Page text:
Your class could be a grid and each grid could deal with one question.

Questions are short prompts and can include links to websites.
You can keep a completed grid private or you can make it available for your students to view.

Here's a link to instructions on how to use Flipgrid.

  • Flipgrid One is free. You get one grid and as many topics as you want
  • Flipgrid Classroom costs $65 a year and it gives you unlimited grids and responses.

Possible Uses
  • You might use Flipgrid at the beginning of the year and ask students to introduce themselves to the class. And it might give us teachers an easy way to match faces with names.
  • Debate a topic or show what you know
  • Could use as an exit ticket
Use with Google Classroom

Wednesday, July 5, 2017

Is it Time to Stop Averaging Grades?

By St. Gil, Marc, 1924-1992,Public Domain,
Educational consultant and author, Rick Wormeli, makes a strong case that it does not make sense to average grades. He suggests that finding the mode might be better. Consider this data:
Cheryl gets a 97, 94, 26, 35, and 83 on her tests, which correspond to an A, A, F, F, and a B on the school grading scale. When the numbers are averaged, however, everything is given equal weight, and the score is 67, which is a D. 
Wormeli argues that this is not an accurate measure of Cheryl's grades.

The same logic applies to averaging two scores on the same test. Doesn't the student show mastery on the material if he or she scores higher on the second test. And if so, why then should we average the two scores?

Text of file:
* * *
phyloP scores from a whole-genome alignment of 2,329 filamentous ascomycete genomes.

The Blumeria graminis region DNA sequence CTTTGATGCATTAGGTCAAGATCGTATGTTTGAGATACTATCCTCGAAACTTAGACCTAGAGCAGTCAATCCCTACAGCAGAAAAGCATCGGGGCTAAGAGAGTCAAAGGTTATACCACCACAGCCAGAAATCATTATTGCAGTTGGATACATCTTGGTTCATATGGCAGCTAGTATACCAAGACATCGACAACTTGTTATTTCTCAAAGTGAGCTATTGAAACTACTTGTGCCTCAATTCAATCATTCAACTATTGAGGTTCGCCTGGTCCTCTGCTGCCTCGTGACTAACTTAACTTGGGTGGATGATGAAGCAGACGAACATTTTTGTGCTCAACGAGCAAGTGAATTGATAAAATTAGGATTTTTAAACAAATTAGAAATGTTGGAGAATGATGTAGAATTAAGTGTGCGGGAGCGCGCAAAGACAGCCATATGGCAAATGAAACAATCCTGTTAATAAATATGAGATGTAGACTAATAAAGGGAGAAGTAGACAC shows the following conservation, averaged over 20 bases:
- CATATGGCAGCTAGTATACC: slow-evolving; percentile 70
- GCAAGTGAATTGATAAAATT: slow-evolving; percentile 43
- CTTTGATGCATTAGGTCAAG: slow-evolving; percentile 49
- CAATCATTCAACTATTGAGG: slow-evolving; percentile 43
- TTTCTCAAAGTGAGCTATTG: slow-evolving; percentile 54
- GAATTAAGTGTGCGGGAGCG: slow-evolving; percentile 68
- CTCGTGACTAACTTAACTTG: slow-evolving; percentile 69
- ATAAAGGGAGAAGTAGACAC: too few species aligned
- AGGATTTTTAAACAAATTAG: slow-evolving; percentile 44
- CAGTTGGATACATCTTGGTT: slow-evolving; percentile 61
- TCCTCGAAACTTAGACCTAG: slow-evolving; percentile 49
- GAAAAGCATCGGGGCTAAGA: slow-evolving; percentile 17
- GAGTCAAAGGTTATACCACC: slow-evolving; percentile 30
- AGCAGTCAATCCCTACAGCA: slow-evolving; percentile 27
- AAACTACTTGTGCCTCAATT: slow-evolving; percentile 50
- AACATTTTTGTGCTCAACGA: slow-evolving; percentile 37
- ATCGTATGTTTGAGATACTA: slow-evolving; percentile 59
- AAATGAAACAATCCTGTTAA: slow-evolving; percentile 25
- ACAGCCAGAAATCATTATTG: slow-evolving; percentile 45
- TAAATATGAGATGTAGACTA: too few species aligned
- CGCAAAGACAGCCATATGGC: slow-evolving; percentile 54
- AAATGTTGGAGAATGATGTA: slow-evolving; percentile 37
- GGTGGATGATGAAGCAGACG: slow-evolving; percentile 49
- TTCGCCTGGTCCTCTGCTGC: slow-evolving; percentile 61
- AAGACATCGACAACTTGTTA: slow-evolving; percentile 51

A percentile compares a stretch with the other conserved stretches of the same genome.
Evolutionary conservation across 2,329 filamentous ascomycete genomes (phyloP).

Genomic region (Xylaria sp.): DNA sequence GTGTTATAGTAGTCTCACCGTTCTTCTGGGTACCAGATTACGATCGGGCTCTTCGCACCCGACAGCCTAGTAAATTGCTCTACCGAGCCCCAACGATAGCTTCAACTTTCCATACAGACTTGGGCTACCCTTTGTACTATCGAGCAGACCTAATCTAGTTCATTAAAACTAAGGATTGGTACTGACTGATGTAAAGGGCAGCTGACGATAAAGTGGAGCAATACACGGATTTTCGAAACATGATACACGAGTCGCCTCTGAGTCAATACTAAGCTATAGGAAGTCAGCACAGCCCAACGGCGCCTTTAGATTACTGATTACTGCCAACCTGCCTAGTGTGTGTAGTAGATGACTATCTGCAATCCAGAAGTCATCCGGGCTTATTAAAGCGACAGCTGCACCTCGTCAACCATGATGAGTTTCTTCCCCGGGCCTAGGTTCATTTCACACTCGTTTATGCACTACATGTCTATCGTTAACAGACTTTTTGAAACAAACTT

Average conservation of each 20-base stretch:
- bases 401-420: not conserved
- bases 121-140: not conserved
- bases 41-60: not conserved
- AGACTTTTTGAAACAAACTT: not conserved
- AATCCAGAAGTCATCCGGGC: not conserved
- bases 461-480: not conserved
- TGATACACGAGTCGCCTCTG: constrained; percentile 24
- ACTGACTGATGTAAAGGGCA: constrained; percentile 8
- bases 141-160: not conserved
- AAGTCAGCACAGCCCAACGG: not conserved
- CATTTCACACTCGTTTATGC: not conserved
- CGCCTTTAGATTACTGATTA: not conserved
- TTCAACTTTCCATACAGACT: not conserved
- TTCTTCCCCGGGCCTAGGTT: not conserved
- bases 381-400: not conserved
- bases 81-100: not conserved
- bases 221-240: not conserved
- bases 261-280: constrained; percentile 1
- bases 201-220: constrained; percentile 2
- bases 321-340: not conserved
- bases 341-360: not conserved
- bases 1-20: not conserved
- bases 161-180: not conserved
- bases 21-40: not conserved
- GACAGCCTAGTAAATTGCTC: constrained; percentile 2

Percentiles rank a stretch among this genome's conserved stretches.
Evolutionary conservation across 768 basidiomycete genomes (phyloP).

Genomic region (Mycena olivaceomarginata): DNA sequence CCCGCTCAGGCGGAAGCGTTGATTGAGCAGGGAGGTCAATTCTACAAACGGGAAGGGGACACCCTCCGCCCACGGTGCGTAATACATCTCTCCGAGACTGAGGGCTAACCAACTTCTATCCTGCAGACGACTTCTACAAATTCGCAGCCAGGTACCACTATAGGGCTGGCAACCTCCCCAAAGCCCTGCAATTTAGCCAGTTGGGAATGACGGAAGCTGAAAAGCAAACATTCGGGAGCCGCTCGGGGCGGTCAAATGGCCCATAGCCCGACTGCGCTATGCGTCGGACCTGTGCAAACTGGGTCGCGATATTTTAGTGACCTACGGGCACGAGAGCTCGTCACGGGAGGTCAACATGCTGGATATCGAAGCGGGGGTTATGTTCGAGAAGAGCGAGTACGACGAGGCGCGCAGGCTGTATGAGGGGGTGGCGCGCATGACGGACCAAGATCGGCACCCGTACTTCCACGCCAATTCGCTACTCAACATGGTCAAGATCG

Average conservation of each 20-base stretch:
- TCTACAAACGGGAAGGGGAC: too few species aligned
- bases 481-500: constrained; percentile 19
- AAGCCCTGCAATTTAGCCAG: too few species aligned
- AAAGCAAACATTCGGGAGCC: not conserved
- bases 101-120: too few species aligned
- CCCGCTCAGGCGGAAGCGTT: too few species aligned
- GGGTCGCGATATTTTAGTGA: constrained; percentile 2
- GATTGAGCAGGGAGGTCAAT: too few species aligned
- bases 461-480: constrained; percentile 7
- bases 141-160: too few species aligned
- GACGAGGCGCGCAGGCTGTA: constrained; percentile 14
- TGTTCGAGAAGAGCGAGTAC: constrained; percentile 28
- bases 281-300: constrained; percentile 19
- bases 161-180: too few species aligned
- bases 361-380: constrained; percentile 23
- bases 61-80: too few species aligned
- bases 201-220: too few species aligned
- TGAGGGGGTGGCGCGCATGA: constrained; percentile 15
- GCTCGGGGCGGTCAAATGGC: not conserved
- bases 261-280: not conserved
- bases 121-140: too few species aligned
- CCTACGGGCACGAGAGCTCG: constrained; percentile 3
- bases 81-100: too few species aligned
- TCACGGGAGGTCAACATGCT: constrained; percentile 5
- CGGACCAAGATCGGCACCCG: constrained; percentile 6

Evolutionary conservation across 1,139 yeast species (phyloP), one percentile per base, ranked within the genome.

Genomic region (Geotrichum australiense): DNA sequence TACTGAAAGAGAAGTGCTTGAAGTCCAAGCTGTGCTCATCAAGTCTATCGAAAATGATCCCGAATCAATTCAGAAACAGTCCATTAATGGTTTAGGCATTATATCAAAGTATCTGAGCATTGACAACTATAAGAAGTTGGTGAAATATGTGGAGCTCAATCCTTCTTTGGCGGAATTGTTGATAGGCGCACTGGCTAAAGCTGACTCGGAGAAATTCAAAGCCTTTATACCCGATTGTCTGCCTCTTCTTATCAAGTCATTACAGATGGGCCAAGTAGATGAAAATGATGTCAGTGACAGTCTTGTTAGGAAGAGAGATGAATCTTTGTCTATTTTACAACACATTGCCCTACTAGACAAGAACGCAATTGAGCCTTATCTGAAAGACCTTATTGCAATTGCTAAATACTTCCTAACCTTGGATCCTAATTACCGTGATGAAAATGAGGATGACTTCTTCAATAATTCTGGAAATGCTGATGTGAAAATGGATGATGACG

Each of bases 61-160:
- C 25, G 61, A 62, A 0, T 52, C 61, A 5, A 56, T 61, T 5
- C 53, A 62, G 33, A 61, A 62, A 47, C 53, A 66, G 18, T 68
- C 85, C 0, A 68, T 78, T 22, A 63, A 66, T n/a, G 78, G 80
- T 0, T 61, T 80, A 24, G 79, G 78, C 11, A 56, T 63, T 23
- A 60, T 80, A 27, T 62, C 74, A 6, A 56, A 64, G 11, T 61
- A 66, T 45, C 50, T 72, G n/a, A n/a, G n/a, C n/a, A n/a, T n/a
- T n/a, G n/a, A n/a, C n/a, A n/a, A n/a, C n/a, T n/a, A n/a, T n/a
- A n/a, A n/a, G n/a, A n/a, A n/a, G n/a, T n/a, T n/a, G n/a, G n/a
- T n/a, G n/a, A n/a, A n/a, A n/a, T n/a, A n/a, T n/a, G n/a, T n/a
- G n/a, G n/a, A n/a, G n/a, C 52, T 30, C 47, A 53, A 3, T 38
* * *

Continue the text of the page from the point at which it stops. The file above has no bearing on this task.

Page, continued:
In addition, doing away with averaging should cut down on students trying  to game the system.
[It] will help eliminate teacher concerns about students who “game” the system when their teachers re-declare zeroes as 50s on the 100-point scale. These students try to do just enough— skipping some assessments, scoring well on others—to pass mathematically. 
It would be nice if our electronic grade-books would give us an option to find the mode instead of the average.

Tuesday, June 27, 2017

Walking the Silk Road: PBS NewsHour Clip

Studying the Silk Roads?

Here's an interesting clip from the PBS NewsHour about Paul Salopeek's walking tour of the original Silk Road.

Salopeek is a journalist who is on the fourth year of a walking tour around the world.

The interview reminds us of the importance of the Silk Roads in transporting goods and ideas and also of the unforgiving topography of the deserts and mountains  that made up much of the Silk Roads.

Wednesday, June 21, 2017

Edward R. Murrow Describes Buchenwald

Here's a great clip you might want to bookmark for next year when we teach World War II and the Holocaust.

Friday, June 16, 2017

PBS to Premiere Michael Woods' "The Story of China"

Michael Wood's "The Story of China" will premiere on PBS on Tuesday, June 20th.

The  series includes six episodes:
  1. Ancestors (June 20th)
  2. Silk roads and Ships (June 27)
  3. Golden Age
  4. The Ming
  5. The Last Empire
  6. The Age of Revolution
You can see the first episode below.  I found it on Daily Motion.

The Story of China website has some great interactive features including a quiz on the different dynasties, a timeline, and an interactive map.